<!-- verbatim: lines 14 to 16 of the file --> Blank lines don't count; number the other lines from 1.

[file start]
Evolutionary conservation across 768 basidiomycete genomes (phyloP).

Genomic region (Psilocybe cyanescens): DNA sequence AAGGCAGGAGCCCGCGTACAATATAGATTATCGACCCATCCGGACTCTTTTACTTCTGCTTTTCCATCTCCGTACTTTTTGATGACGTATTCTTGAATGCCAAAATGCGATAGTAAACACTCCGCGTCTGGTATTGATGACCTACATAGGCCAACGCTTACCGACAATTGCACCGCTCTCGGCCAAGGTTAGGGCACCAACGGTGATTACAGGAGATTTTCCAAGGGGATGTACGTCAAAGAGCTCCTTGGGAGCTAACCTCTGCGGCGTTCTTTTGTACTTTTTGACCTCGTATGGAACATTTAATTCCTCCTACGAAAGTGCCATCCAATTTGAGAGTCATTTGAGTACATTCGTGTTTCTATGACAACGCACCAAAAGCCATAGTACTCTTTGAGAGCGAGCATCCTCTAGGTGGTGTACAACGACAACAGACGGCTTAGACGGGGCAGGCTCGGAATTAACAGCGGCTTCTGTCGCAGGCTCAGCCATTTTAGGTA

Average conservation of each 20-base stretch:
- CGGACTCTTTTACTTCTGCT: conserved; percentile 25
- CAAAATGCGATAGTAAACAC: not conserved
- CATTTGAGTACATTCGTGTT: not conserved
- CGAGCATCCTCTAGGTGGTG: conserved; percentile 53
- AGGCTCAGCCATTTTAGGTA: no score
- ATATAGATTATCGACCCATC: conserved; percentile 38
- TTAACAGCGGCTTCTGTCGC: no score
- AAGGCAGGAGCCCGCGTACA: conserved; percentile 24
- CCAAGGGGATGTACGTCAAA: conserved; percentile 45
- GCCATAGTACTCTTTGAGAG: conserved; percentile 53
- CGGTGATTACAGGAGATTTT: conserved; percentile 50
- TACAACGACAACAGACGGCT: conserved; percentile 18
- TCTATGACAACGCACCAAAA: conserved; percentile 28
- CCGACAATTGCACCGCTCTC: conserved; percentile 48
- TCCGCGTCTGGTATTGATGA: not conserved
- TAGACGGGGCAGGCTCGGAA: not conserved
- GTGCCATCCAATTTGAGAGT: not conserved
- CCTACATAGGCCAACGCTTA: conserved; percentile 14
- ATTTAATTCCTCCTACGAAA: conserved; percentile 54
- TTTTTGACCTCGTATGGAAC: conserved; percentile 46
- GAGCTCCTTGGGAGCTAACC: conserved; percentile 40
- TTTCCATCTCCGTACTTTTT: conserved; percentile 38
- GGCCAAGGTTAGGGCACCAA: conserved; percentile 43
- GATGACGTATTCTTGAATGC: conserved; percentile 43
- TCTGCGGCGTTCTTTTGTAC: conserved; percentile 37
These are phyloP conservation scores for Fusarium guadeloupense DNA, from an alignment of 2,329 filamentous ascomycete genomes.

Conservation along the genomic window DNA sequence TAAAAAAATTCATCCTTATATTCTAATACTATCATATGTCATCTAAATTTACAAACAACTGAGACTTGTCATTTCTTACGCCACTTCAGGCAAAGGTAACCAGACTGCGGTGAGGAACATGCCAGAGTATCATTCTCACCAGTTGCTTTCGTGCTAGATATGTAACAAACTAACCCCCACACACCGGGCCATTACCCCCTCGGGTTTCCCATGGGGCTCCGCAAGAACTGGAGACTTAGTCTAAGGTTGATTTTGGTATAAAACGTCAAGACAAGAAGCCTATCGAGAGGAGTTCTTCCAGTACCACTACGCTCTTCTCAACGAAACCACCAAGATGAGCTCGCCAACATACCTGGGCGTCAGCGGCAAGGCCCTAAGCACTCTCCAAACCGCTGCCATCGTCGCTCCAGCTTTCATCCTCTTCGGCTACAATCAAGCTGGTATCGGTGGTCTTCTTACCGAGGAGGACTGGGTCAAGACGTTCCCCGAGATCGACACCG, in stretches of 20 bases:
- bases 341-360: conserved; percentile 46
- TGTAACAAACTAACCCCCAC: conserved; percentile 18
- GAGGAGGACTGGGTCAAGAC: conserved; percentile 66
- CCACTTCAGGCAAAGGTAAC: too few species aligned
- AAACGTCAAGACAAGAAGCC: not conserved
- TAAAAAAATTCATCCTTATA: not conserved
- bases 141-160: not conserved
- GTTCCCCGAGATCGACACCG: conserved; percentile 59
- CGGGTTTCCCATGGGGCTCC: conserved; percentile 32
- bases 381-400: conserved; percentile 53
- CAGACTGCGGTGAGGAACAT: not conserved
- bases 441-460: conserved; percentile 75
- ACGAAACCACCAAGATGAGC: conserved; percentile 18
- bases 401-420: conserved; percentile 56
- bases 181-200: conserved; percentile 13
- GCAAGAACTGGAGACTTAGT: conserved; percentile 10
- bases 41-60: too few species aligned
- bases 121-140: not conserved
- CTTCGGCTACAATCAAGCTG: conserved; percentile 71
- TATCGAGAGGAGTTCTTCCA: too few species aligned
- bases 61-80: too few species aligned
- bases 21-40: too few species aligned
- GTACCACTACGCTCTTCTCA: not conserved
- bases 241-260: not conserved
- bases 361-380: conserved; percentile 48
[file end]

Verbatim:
- CGGTGATTACAGGAGATTTT: conserved; percentile 50
- TACAACGACAACAGACGGCT: conserved; percentile 18
- TCTATGACAACGCACCAAAA: conserved; percentile 28